Collecting comes with genuine passion, dedication and decades of consistent work. I believe that it has been my genuine commitment for over two decades that has created solid ground for people to trust that this is not a temporary fling, but my life mission and passion. This is a life journey for me and I enjoy what I do, every bit of innovation, progress and research I am able to fuel. I have been having the time of my life for the past 23 years. It has been a journey of personal growth and discovery, involving so many special people. This is why I do not have an art consultant.
AUGUSTA: What cities you find most innovative when it comes to not overlooking talented women artists?
VALERIA: I buy and discover work globally. But the most vibrant cities for me are New York and London. New York is where I grew up, started as a collector and started my path. London has seen me growing into my art role and has given me such monumental support in moving forward with a vision that only recently found an audience.
AUGUSTA: You once said: “Communicating with the artist is the salt of my life.” Can you try to describe how all these artworks and living with them day in and day our has changed your understanding?
VALERIA: I grew up with a father who really empowered me and my sister to be whatever we wanted. He always inspired us to do what made us happy. He even encouraged us to wait and marry late. “You do not need a man,” he used to say. So, I felt it naturally to pursue uncompromisingly happiness, my dreams and what I really love, and to seek it out.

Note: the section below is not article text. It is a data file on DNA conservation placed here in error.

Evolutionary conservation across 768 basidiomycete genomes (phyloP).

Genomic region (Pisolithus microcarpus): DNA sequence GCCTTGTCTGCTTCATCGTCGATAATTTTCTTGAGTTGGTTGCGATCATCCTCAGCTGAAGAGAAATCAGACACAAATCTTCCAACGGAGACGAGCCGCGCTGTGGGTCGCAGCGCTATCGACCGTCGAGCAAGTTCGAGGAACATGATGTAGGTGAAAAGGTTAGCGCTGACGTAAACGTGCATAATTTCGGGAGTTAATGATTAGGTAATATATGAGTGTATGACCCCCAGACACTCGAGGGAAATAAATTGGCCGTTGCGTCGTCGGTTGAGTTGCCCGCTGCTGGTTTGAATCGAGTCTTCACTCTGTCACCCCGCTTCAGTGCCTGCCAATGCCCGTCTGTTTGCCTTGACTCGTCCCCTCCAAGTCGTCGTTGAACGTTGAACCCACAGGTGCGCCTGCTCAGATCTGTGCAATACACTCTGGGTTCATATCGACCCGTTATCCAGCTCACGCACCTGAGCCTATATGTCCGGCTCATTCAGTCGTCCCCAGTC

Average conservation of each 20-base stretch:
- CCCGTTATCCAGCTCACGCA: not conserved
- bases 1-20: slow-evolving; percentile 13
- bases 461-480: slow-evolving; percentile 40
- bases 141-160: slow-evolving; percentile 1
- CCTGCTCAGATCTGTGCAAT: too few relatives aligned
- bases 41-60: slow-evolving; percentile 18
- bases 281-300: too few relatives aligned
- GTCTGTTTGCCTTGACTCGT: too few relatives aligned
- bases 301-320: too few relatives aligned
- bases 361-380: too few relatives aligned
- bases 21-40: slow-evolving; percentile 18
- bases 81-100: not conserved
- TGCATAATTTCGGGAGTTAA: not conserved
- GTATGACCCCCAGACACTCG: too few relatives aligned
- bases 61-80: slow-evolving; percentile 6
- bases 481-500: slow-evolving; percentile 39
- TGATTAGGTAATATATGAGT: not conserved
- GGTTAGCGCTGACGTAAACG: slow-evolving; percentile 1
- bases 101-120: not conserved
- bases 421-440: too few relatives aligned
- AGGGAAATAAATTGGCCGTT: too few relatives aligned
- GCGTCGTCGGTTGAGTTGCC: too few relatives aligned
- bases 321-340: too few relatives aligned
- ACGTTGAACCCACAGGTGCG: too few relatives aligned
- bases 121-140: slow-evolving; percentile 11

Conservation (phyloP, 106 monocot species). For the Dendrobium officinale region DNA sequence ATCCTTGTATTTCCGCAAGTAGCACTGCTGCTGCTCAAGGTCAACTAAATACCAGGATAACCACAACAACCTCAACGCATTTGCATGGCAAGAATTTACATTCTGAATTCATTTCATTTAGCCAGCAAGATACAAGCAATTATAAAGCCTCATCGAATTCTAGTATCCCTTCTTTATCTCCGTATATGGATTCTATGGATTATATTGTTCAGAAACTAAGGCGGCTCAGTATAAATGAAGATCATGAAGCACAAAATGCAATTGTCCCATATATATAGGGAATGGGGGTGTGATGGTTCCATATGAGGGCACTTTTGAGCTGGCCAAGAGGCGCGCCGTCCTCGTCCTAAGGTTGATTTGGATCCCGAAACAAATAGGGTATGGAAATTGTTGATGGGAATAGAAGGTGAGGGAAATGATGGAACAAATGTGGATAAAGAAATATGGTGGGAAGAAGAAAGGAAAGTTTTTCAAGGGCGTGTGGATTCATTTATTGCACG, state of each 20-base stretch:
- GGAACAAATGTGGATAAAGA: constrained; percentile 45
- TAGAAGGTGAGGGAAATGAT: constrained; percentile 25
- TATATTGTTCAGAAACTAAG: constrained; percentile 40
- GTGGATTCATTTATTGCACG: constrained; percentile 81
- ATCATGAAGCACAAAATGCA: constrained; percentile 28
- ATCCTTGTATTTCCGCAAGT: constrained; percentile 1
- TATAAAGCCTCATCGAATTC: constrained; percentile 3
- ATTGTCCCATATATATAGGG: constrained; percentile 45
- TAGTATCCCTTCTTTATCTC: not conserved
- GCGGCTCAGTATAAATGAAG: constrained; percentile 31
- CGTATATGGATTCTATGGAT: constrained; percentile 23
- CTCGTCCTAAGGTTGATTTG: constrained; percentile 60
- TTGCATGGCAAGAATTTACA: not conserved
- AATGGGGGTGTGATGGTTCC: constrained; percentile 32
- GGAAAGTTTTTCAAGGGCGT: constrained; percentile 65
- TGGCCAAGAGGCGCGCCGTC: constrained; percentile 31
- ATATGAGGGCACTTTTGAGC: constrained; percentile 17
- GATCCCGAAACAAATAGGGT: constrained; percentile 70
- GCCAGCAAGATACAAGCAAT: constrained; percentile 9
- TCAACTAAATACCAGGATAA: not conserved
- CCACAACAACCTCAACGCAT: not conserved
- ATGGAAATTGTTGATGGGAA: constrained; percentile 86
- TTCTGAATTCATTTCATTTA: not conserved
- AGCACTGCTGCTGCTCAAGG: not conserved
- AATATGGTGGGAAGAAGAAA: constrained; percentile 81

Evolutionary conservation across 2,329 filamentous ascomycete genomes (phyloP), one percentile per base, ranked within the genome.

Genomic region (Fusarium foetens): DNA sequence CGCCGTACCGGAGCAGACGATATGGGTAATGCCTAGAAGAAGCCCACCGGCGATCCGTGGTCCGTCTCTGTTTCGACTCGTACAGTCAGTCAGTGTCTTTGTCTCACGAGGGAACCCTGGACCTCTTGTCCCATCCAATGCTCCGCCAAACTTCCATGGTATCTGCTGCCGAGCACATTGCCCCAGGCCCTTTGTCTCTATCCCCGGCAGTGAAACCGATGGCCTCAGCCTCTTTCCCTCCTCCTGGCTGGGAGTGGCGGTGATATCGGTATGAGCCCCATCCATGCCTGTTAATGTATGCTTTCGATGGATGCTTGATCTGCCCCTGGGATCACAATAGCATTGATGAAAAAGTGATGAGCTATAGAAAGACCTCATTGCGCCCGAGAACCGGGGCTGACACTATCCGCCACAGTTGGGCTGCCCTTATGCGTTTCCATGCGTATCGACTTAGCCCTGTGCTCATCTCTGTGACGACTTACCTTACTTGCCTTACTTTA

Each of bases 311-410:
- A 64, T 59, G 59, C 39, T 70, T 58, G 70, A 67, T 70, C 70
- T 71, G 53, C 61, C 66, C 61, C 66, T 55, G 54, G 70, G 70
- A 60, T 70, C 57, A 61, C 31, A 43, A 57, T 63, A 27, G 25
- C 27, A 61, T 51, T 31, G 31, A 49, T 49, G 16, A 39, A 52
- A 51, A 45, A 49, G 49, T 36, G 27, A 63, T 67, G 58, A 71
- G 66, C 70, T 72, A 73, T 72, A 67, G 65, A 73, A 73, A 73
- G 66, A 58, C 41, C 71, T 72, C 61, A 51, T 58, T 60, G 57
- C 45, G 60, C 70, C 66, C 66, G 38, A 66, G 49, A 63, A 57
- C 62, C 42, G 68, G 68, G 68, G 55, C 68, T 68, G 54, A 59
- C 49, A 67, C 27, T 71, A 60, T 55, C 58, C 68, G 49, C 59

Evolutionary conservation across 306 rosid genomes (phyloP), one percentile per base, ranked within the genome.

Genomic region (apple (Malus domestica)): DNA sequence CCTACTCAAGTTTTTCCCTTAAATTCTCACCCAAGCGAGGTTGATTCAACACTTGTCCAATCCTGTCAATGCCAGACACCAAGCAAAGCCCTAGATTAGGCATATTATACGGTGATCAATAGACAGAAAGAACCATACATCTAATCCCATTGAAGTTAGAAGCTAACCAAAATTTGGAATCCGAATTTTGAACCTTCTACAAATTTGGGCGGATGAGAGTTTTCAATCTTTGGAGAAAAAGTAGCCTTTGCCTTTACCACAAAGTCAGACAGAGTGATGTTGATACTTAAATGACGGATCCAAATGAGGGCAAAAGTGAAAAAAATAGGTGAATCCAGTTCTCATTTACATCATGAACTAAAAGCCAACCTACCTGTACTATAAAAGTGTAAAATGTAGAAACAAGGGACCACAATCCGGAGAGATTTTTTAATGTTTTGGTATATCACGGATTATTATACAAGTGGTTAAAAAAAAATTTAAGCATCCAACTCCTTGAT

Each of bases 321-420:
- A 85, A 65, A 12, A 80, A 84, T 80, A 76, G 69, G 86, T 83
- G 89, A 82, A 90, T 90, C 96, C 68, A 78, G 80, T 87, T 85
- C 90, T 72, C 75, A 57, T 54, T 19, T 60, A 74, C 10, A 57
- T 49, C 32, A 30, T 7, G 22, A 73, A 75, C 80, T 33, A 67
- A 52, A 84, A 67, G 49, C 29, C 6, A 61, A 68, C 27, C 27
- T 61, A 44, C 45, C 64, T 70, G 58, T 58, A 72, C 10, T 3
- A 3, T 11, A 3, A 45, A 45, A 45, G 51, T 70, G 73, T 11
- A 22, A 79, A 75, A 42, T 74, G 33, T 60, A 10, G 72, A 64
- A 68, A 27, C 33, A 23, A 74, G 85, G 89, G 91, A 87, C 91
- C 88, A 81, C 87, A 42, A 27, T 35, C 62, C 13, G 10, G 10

The art and the artists I surround myself with have inspired and empowered me in the same way that my father did earlier on. They remind me to find my own path, to make it, and not to fit into anybody’s shoes. My life with art kindles my passion. It makes me happy, fulfilled and rewarded. The talent and courage of so many women artists around me make me realise I have no choice, but to do what I do and feel the happiness. What impresses me most is talent and I long to be surrounded by it.
AUGUSTA: As an artist who has been in the visual art ‘business’ for many years, what is most daunting is the fact that many female professionals in the art world also sustain the chauvinism and give male artists preferential treatment, without realising that they are doing so. Have you also encountered this attitude in the profession or as a response to your collection from women?